They’ve run out of rent-a-voters in the Houston suburbs.
Developers for years now have been using the technique: Move in a few voters to an area of raw land, house them in trailers just long enough to qualify them to vote. Have them vote to create a municipal utility district and then approve millions of dollars in bonds – to be paid back by future residents – to finance the infrastructure needed to develop the land.
Now, developers apparently have decided it is cost-effective to use the same voters repeatedly, wherever the developer has a new project and needs someone else to pay for things like parks, roads and other amenities.
In this year’s May 4 election, Mark Rizkallah and his girlfriend Kirstin Stiles voted to approve $600 million in bonds for the future residents of Montgomery County Municipal Utility District (MUD) #158. Such districts are formed as residential developments.
The year before, staying at a different address, the couple signed off on another district’s ability to tax future residents’ real estate at the rate of $1.50 per $100 of appraised value. They also elected a five-member board of directors for the MUD.
Another pair of voters have elected boards and approved bonds in other Montgomery County districts in each of the last three years. In the last election, Nick Harrington and Brandon Adkins signed off on $909 million in bonds and re-elected three board members to a district in Conroe. The pair in 2018 also approved $616 million in bonds for a development in nearby Spring.
“We need more neighborhoods, and if we voted ‘no,’ the development would either be postponed to another year or halted,” Rizkallah, a real estate agent, told The Texas Monitor. He said he pays “fair market rent” on the trailer he stays in and that he also pays for utilities that are sometimes piped into his place via a single wire from a nearby telephone pole.
Such voters stay in the dwellings for several months leading up to an election, making sure to change their address on voter registration forms in time to be able to legally vote on a particular MUD issue.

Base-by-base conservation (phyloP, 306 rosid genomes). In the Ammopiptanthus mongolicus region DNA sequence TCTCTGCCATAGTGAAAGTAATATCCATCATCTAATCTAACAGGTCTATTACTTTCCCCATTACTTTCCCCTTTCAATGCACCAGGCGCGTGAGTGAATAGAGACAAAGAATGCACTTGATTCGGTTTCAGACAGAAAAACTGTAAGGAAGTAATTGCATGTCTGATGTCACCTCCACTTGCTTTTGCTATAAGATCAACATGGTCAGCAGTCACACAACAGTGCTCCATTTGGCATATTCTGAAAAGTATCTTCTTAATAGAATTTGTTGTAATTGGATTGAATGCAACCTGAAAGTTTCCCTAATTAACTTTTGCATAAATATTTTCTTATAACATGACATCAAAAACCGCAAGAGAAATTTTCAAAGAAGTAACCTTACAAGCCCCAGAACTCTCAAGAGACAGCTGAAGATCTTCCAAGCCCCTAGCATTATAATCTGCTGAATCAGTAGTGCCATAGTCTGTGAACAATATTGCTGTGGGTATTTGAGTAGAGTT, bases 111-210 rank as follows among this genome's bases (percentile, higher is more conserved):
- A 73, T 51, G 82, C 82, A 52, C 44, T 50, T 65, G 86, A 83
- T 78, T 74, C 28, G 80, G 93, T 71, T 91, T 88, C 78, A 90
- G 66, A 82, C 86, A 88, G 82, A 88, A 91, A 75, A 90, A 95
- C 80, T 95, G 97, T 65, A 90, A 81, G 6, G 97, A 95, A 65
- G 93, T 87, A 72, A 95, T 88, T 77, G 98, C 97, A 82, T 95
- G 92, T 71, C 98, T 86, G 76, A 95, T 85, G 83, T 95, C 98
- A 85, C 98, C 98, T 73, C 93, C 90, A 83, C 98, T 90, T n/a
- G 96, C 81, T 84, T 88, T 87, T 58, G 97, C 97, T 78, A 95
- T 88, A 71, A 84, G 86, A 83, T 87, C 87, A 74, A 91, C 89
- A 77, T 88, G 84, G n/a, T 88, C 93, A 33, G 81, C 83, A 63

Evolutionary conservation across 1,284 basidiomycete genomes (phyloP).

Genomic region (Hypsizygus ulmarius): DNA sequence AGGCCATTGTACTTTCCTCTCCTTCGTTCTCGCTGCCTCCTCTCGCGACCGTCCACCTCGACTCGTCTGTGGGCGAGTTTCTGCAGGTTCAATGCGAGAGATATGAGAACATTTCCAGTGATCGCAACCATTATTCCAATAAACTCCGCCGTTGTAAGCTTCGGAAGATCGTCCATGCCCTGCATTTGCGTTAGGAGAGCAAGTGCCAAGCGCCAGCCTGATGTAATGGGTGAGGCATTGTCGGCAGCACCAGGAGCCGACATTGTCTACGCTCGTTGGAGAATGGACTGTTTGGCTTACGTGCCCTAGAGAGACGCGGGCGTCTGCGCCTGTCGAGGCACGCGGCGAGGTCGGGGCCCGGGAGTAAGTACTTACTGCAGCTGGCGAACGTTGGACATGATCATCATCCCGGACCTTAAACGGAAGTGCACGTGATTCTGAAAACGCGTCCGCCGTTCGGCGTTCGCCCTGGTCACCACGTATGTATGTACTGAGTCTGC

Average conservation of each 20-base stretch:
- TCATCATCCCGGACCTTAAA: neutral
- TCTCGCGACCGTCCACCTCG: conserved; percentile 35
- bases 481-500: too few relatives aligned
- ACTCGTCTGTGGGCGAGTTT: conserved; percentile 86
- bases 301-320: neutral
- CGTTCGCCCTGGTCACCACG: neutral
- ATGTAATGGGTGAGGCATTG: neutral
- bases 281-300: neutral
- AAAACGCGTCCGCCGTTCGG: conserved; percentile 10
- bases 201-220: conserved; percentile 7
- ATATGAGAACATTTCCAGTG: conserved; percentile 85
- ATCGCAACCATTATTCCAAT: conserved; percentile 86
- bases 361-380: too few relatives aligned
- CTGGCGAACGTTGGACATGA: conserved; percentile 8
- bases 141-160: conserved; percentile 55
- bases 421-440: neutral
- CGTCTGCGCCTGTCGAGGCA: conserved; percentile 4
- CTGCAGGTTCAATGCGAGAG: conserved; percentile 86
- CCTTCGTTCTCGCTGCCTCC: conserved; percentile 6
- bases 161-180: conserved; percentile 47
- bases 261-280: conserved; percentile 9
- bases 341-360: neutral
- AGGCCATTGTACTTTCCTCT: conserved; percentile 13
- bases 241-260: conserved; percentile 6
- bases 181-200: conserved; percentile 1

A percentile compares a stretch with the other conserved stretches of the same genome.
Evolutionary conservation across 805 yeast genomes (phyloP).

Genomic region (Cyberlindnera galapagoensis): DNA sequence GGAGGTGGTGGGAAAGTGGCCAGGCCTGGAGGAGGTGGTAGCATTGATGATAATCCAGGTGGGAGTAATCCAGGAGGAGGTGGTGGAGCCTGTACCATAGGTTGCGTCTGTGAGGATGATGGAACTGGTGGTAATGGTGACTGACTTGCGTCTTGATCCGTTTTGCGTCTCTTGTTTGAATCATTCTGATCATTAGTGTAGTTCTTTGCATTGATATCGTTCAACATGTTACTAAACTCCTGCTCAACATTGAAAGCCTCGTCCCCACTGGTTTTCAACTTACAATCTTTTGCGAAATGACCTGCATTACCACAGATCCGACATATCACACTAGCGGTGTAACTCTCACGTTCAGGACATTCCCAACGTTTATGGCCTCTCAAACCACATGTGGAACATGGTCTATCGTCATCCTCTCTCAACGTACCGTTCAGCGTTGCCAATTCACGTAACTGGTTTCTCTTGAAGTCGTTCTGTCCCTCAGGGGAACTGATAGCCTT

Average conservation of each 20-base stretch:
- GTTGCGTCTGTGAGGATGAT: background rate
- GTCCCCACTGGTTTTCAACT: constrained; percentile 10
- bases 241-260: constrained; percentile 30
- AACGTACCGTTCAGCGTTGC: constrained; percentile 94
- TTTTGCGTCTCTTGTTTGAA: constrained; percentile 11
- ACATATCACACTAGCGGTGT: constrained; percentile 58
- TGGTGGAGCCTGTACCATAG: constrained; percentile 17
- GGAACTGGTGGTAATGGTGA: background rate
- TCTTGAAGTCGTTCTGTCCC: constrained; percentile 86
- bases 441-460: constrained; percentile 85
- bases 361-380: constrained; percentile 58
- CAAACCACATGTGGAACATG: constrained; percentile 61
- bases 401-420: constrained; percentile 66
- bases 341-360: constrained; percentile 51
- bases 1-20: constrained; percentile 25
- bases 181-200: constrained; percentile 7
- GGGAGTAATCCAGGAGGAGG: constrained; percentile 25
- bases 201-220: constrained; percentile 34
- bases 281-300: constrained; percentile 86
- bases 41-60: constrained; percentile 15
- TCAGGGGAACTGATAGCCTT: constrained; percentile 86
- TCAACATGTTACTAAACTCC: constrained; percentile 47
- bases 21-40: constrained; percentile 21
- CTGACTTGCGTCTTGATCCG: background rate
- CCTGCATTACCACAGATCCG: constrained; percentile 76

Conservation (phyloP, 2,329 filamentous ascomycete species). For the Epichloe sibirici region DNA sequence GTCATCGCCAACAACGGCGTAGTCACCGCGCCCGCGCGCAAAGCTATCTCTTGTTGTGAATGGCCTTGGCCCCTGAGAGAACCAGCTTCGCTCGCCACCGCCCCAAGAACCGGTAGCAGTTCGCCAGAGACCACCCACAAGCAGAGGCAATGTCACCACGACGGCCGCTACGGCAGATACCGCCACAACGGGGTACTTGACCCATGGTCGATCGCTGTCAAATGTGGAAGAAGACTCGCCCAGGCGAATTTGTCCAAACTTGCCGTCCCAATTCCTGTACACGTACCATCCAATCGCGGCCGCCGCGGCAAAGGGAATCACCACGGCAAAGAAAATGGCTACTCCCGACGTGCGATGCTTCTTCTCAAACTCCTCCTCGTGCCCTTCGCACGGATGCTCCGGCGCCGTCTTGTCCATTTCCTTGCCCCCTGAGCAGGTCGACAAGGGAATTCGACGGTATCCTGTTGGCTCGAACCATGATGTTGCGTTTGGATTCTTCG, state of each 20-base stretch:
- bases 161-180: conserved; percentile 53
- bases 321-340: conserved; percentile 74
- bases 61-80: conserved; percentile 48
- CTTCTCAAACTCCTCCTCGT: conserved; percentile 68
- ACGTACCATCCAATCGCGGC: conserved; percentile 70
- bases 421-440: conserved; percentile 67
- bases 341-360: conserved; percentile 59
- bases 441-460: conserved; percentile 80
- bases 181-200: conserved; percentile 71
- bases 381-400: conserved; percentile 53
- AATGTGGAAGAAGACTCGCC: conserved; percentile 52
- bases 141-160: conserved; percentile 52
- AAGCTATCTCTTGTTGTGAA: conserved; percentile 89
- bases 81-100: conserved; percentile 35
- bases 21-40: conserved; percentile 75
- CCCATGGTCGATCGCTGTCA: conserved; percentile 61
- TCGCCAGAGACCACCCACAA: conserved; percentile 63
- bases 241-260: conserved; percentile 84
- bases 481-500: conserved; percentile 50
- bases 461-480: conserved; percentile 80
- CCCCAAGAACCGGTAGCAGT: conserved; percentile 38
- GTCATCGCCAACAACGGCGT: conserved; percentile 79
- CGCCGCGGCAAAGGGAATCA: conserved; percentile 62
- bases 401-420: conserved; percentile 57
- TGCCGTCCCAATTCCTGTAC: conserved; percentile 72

“That’s on us to make the changes,” Rizkallah said. The developer arranges for the mobile home to be placed on the land and covers the $150 housing permit.
After an election, “Sometimes, they will say ‘Hey, we’re not going to develop yet’ and they give us an extra six months on the lease,” Rizkallah said. Otherwise, if the development is moving quickly, they have to vacate. In return for the moving around, he said, they get to live in an isolated area that provides solitude and little hassle.
“We get reasonable rent and a pretty big place,” Rizkallah said. He’s refused to move before, he said. “There was one way up north in Conroe and we said no.”
The bonds approved by roving voters are issued to cover the costs of development. The bonds are then repaid via a levy based on property value when new owners move in. When the bonds are paid off, the levy is supposed to be dropped, although in rare cases it has been continued long after the bonds have been paid off. It’s not clear where the extra money went, in those cases.
The rent-a-voter practice has been criticized as a tool for developers to use people who are beholden to them to get MUDs created, bonds sold and infrastructure costs laid off on future residents who don’t get a say in the matter. The board members initially elected — usually five candidates for five positions, with zero campaigning — often have an interest in the development, or at least, like the real estate agent Rizkallah, the potential for making some money off the plan.
Supporters of the rent-a-voter practice, which dates back to the 60s, say that the speed of population growth and land development in Texas makes such a system necessary, with the assurance that future residents will pay off the bonds in exchange for utilities, parks and whatever services the developers chose to put in.
“In doing this, we help establish restrictions,” Rizkallah said. “It makes sure that the people who live in their neighborhoods pay only for their neighborhood, not some place miles away.”
Montgomery County records show Airia Development put a $15,000, three-bedroom mobile home on an otherwise empty 312-acre tract in October 2018, enough time for Rizkallah and his girlfriend to satisfy Texas’ six-month residency requirement when it came time to create a MUD.